Vaccine Selection for the 2014-2015 Influenza Season
The United States Food and Drug Administration (FDA) has chosen the three influenza (flu) viruses for inclusion in the 2014-2015 seasonal flu vaccine based on recommendations from the World Health Organization (WHO). Each year, experts from FDA, WHO, U.S. Centers for Disease Control and Prevention (CDC) and other institutions study virus samples collected from around the world to identify the influenza viruses that are the most likely to cause illness during the upcoming flu season so that people can be protected against them through vaccination.
Seasonal Flu Vaccine
There are two types of flu vaccines:
- The "flu shot" - an inactivated vaccine (containing killed virus) that is given with a needle, usually in the arm. The flu shot is approved for use in people older than 6 months, including healthy people and people with chronic medical conditions.
There are three different flu shots available:
The nasal-spray flu vaccine - a vaccine made with live, weakened flu virus that is given as a nasal spray (sometimes called LAIV for "Live Attenuated Influenza Vaccine"). The viruses in the nasal spray vaccine do not cause the flu. LAIV is approved for use in healthy people 2 through 49 years of age who are not pregnant.
- A regular flu shot approved for people ages 6 months and older
- A high-dose flu shot approved for people 65 and older, and
- An intradermal flu shot approved for people 18 to 64 years of age
The seasonal flu vaccine for the 2014-2015 season protects against either three or four influenza viruses season. The traditional flu vaccine protects against three main viruses (called “trivalent” vaccines) that research indicates will cause the most illness this season. The 2014-2015 trivalent flu vaccine will protect against are influenza A (H1N1) virus, influenza A (H3N2) virus and an influenza B virus. The trivalent vaccine is offered for all different available flu shot options (regular, high-dose, and intradermal) and as the nasal-spray vaccine. There is also a flu vaccine available this season that protects against four different flu viruses (called “quadrivalent” vaccines). The quadrivalent vaccine is available as the regular flu shot and as a nasal-spray vaccine and it will protect against two influenza A viruses and two influenza B viruses. About 2 weeks after vaccination, antibodies that provide protection against influenza virus infection develop in the body.
Vaccination Prevents A Serious Disease
How Vaccines Work
Flu vaccines (the flu shot and the nasal-spray flu vaccine (LAlV)) cause antibodies to develop in the body. These antibodies provide protection against infection with the viruses that are in the vaccine.
Importance of Being Vaccinated
Influenza is a serious disease that can lead to hospitalization and sometimes even death. Every flu season is different, and influenza infection can affect people differently. Even healthy people can get very sick from the flu and spread it to others. Studies going back to 1976 have found that flu-related deaths ranged from a low of 3,000 to a high of about 49,000. During a regular flu season, about 90 percent of deaths occur in people 65 years and older. In addition, about half of all individuals who are infected with the flu will not have symptoms, but will be able to spread disease in the community. The "seasonal flu season" in the United States is usually from October through May each year.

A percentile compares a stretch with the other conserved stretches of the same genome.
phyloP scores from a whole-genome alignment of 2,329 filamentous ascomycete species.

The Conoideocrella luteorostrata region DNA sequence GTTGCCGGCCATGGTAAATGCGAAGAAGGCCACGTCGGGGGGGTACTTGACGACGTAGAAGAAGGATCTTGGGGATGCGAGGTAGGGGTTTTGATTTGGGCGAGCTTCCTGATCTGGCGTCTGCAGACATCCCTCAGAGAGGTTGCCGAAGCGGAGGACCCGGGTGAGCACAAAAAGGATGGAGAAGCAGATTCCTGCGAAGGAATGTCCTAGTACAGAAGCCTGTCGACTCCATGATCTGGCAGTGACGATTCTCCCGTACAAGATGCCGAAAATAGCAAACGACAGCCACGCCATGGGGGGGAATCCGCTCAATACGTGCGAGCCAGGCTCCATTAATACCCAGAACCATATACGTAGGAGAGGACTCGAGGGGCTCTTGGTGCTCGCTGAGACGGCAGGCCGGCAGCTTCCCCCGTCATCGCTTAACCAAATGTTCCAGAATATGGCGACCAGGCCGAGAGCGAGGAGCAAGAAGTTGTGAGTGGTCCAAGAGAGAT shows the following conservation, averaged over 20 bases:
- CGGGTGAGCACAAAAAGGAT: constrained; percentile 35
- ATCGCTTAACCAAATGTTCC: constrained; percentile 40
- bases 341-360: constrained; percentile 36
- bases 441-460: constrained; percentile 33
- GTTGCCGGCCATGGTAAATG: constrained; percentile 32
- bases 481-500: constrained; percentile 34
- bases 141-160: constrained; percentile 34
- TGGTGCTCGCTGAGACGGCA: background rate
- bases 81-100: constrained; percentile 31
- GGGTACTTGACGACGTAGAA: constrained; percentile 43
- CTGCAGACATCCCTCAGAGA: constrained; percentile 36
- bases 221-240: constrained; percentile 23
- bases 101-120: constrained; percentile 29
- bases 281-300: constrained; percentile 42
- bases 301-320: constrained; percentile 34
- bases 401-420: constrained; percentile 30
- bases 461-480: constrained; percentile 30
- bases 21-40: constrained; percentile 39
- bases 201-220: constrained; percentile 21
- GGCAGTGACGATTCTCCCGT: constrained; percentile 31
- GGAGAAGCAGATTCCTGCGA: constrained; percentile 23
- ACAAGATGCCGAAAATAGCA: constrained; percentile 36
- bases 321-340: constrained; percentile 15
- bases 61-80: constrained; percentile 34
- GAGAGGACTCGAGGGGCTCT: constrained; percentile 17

During this time, flu viruses are circulating in the population. An annual seasonal flu vaccine (either the flu shot or the nasal-spray flu vaccine) is the best way to reduce the chances that you will get seasonal flu and lessen the chance that you will spread it to others. When more people get vaccinated against the flu, less flu can spread through that community.
Vaccine Effectiveness and Side Effects
The ability of a flu vaccine to protect a person depends on the age and health status of the person getting the vaccine, and the similarity or "match" between the viruses or virus in the vaccine and those in circulation.
Vaccine Side Effects (What to Expect)
Different side effects can be associated with the flu shot and LAIV.
The flu shot: The viruses in the flu shot are killed (inactivated), so you cannot get the flu from a flu shot. Some minor side effects that could occur are:
- Soreness, redness, or swelling where the shot was given
- Fever (low grade)
The nasal spray (also called LAIV or FluMist®): The viruses in the nasal-spray vaccine are weakened and do not cause severe symptoms often associated with influenza illness. (In clinical studies, transmission of vaccine viruses to close contacts has occurred only rarely.)
In children, side effects from LAIV (FluMist®) can include:
- runny nose
- muscle aches
In adults, side effects from LAIV (FluMist®) can include:
- runny nose
- sore throat
Over the last 50 years, seasonal flu vaccines have had very good safety track records. Hundreds of millions of Americans have safely received seasonal flu vaccines over the years. The most common side effects following flu vaccinations are mild. The Centers for Disease Control and Prevention (CDC) and the Food and Drug Administration (FDA) closely monitor for any signs that flu vaccines are causing unexpected adverse events and work with state and local health officials to investigate any unusual events.
Video: Is The Flu Vaccine Safe?
Howard K. Koh, MD, MPH, the Assistant Secretary for Health at the U.S. Department of Health and Human Services (HHS), explains the importance of vaccine safety to maintain public health and public trust. The highest standards for vaccine safety are upheld and multiple monitoring systems are employed to ensure vaccine safety.